The following is an excerpt from the book Bowing to Beijing.
Mutual dependency can guarantee a certain amount of pragmatic behavior by both sides, but there should be no romantic illusions about how the Chinese communists feel about America. “We hate you guys,” China Banking Regulatory Commission Director General Luo Ping fumed about the PRC being forced into buying U.S. Treasuries to protect Beijing’s massive U.S. debt holdings. “Once you start issuing $1 trillion-$2 trillion … we know the dollar is going to depreciate, so we hate you guys, but there is nothing much we can do.”
He says there is nothing they can do because Beijing needs Americans to keep buying their consumer goods. Approximately 20 percent of imports into America come from the PRC, and that percentage is on the rise. China’s huge pool of cheap labor means the country can produce more stuff at lower cost than anyone else. As if the peasant advantage weren’t enough for its production facilities, Beijing has pursued monetary policies to keep the yuan artificially low to guarantee that its products can undercut any competitors’ prices even more.
This is a mixed blessing, or mixed curse, depending on one’s point of view. With a flood of inexpensive products coming from China, American homemakers can spend less on most household goods, which leaves more income to save, invest, spend on luxury goods, or dedicate to children’s education. On the downside, artificially low prices for Chinese goods create an unlevel playing field on which U.S. companies can’t compete, a situation that unquestionably led to millions of U.S. jobs being sent overseas and the resultant collapse of America’s domestic manufacturing base.
There is an uneasy alliance of some political factions on the left and right on this issue. Even devout free-traders agree that a working system of free trade depends on a regime of rules that prohibits uncompetitive national practices that prop up or unduly support domestic industries. A May 2011 editorial in the New York Times offers a critique of Beijing practices with which almost anyone on the ideological spectrum can agree. “The list of complaints is long: 80 percent of the computer software in China is counterfeit. Beijing just published a new investment catalog that keeps a long list of industries off limits for American firms,” the old Gray Lady protested. “It changed the investment vetting process to allow Chinese companies to recommend barring acquisitions by foreign rivals. It has done nothing to reduce the enormous subsidies in the form of cheap credit to favored state-owned firms.”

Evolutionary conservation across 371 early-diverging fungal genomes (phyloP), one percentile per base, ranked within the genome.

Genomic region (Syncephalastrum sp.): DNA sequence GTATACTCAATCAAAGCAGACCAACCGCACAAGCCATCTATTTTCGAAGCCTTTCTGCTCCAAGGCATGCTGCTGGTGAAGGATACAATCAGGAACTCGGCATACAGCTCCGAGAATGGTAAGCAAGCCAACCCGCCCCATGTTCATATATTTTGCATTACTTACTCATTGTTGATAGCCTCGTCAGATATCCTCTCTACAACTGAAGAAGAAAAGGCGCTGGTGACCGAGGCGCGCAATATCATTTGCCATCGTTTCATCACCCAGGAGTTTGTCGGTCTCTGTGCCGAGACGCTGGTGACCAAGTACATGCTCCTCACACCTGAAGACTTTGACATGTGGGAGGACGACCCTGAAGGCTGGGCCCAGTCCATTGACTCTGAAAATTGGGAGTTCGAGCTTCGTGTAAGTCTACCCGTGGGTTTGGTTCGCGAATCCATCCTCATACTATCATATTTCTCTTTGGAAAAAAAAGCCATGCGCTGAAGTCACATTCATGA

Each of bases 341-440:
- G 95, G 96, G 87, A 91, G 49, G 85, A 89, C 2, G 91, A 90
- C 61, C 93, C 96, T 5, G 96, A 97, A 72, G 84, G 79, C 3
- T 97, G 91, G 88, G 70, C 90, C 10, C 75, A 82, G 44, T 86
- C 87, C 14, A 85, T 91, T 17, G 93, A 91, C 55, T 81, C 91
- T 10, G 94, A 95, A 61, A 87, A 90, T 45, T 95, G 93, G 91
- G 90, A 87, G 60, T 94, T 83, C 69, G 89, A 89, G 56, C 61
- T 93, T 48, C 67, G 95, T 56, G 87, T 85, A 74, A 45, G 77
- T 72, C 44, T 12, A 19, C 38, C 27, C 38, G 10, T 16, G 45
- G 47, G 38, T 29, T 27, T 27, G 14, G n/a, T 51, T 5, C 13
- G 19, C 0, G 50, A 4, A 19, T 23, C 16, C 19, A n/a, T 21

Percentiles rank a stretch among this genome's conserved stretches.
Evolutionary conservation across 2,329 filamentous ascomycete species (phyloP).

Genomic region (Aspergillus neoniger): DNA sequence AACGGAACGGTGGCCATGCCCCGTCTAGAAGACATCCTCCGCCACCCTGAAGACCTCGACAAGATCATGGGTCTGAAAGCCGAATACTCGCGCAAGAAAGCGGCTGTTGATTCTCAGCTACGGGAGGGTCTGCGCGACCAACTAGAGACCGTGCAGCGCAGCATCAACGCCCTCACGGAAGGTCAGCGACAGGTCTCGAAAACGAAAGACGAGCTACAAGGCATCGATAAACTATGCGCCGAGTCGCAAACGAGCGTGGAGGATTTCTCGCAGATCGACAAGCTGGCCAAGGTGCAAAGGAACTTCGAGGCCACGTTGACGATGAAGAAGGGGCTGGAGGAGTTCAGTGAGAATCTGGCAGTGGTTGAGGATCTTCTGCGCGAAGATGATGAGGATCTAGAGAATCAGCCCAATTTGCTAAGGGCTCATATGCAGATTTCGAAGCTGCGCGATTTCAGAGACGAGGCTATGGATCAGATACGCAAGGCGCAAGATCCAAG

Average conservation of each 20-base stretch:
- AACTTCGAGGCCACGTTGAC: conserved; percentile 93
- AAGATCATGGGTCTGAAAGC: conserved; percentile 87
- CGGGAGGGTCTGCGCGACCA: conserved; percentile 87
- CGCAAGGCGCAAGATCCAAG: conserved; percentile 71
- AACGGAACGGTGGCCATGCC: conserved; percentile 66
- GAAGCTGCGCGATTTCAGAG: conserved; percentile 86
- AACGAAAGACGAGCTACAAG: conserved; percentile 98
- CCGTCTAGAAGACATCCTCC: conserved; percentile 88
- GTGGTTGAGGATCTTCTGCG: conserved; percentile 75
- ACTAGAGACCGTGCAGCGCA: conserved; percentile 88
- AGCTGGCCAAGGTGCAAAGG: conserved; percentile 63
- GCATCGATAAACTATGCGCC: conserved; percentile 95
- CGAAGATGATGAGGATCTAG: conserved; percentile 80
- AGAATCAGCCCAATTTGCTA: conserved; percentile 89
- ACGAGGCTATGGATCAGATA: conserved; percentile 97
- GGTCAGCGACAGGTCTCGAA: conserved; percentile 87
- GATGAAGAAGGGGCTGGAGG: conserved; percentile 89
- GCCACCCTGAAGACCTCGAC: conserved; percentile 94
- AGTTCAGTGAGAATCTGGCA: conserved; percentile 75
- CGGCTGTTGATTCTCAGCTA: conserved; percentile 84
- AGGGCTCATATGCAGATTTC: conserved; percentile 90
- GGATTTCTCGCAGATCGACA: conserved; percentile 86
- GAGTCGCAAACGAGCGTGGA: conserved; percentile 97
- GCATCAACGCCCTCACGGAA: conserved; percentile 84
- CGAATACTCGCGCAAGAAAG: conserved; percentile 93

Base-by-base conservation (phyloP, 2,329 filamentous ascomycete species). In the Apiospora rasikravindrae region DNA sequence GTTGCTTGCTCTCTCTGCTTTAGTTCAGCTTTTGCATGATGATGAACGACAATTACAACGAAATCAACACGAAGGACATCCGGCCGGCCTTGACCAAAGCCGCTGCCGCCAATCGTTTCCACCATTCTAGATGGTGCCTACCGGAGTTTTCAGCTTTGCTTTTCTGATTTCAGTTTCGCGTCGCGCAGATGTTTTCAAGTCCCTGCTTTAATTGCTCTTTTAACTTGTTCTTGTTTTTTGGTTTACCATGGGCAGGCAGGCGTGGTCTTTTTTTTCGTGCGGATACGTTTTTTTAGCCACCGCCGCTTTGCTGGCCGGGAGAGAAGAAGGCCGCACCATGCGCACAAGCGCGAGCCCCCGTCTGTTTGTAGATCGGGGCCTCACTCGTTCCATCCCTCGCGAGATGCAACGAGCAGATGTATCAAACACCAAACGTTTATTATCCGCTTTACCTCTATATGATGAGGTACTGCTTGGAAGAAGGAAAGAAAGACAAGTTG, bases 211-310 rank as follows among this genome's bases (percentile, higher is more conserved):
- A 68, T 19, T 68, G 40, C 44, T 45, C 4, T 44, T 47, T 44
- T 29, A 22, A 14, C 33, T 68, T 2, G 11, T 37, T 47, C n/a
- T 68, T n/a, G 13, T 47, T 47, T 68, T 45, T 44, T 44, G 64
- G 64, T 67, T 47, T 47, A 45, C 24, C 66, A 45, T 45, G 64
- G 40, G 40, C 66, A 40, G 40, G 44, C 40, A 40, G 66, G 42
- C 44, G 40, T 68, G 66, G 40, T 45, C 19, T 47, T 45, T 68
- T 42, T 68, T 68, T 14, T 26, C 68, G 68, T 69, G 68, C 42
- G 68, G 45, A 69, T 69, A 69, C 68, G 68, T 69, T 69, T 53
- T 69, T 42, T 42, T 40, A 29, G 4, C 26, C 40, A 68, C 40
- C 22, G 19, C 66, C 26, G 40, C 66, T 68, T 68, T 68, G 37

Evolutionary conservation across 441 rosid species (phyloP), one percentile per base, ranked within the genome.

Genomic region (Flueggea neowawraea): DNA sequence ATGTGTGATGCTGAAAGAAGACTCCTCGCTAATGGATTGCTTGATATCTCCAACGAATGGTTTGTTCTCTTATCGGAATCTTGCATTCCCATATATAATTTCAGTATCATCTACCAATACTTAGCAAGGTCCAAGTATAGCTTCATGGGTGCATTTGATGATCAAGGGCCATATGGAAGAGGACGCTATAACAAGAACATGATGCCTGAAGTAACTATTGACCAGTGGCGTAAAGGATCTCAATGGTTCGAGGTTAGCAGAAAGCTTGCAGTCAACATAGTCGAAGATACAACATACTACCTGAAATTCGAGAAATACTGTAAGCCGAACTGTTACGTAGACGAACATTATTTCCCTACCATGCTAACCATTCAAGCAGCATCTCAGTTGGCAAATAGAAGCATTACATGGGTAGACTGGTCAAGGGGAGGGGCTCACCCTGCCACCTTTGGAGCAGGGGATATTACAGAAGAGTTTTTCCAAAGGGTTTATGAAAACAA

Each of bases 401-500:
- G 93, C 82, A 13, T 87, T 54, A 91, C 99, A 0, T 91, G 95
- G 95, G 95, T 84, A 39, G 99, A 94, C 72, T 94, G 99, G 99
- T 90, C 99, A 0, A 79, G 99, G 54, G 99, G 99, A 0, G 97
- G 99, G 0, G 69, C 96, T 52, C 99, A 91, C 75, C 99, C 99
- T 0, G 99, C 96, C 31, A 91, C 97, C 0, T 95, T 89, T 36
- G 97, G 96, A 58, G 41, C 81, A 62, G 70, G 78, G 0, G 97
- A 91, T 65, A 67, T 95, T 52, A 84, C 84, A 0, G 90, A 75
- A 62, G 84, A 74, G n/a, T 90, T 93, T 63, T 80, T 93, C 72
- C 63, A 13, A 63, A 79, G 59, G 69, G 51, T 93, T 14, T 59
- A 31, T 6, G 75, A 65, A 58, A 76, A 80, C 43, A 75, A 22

The catalog of Beijing’s sins goes on and on, but the point is that the People’s Republic can essentially do what it wants and it gets away with it. As Thea M. Lee, policy director for the AFL-CIO, testified before the Commission on U.S.-China Economic and Security Review, “Enforcement of wages, hours and health and safety rules is lax or nonexistent in many areas of the country, and forced and child labor are prevalent in some sectors.” It’s no surprise many U.S. labor unions have staked out a tough stance on the PRC, and some of it for good reason. Along with child labor, Beijing has a penchant for openly pursuing unfair trade practices and violating international trade rules. One of the most common practices is direct government financial subsidies for PRC industries so they can sell goods below the price of production, thereby stealing market share.
The other major way Beijing cheats to get its companies ahead is by forcing state-owned banks to provide low-interest loans to businesses and making these financial institutions absorb losses by exporters. Chinese businesses have a significant and unfair competitive advantage by not having to pay market-priced interest rates on borrowed money and not having to cover losses on their books. As Republican Rep. Duncan Hunter put it succinctly, “China is cheating on trade.”